Manusya, Journal of Humanities

Publication Date



The data here are from Lao spoken by majority groups and minority groups in contact with the other Lao dialects. When Lao dialects have long been in contact with each other, it is worthwhile to investigate whether tone variation and change have occurred. Gedney's concept of the tone box is adopted. The tone data are analyzed auditorily and acoustically. The typical distinctive tonal patterns of the Lao language are proposed. To determine how these distinctive tone have been preserved in Lao dialect in contact, they were then compare to the ones in the Lao dialects in this study. The tonal systems of the Lao dialects are also compared to the ones in the available literature in order to find explanations for language variation. The findings here reveal tonal variations and changes in both majority and minority Lao induced by both internal and external factors. The tonal system of some Lao dialects differ from the patterns expected to have been derived from the typical distinctive tonal patterns. Pronunciation borrowing is hypothesized as one of the important factors leading to variation and change. The pattern of tonal mergers and splits, as well as tonal characteristics, found here to be different from those in the literature, lead to the supposition of language contact change. The results are also helpful for identifying ethnic groups.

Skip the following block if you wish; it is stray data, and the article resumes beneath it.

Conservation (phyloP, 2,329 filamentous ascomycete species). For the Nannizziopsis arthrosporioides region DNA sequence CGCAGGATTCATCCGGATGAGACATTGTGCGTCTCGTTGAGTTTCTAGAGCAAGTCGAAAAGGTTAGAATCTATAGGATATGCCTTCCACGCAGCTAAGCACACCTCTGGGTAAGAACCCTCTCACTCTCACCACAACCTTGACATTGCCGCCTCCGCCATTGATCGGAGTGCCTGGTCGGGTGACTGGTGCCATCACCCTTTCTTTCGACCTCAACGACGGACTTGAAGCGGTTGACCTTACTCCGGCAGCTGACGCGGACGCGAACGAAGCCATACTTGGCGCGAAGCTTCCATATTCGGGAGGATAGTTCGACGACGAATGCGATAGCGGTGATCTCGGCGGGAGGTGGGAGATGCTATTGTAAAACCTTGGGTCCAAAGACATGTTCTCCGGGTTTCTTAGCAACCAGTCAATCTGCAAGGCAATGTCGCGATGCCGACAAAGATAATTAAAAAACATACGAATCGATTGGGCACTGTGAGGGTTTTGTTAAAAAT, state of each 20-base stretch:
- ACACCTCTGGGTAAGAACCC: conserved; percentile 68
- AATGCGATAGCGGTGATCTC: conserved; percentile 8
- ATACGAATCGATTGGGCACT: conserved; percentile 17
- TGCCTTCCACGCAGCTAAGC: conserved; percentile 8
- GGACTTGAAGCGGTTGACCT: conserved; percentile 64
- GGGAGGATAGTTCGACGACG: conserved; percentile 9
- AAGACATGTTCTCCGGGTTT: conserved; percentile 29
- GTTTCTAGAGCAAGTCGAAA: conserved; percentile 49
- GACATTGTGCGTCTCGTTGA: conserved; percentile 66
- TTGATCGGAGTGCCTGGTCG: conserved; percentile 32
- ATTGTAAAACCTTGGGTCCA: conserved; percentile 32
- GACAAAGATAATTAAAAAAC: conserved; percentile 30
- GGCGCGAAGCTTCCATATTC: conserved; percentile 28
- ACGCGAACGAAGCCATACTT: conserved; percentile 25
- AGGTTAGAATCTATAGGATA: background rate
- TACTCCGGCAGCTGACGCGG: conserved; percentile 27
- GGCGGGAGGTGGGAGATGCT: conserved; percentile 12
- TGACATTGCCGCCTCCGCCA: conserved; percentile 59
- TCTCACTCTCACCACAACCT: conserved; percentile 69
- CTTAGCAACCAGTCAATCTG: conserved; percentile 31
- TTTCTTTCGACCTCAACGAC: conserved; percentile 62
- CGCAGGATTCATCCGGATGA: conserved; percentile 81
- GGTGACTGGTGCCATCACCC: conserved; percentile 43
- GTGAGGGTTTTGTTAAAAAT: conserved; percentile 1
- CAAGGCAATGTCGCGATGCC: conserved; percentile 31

First Page


Last Page




To view the content in your browser, please download Adobe Reader or, alternately,
you may Download the file to your hard drive.

NOTE: The latest versions of Adobe Reader do not support viewing PDF files within Firefox on Mac OS and if you are using a modern (Intel) Mac, there is no official plugin for viewing PDF files within the browser window.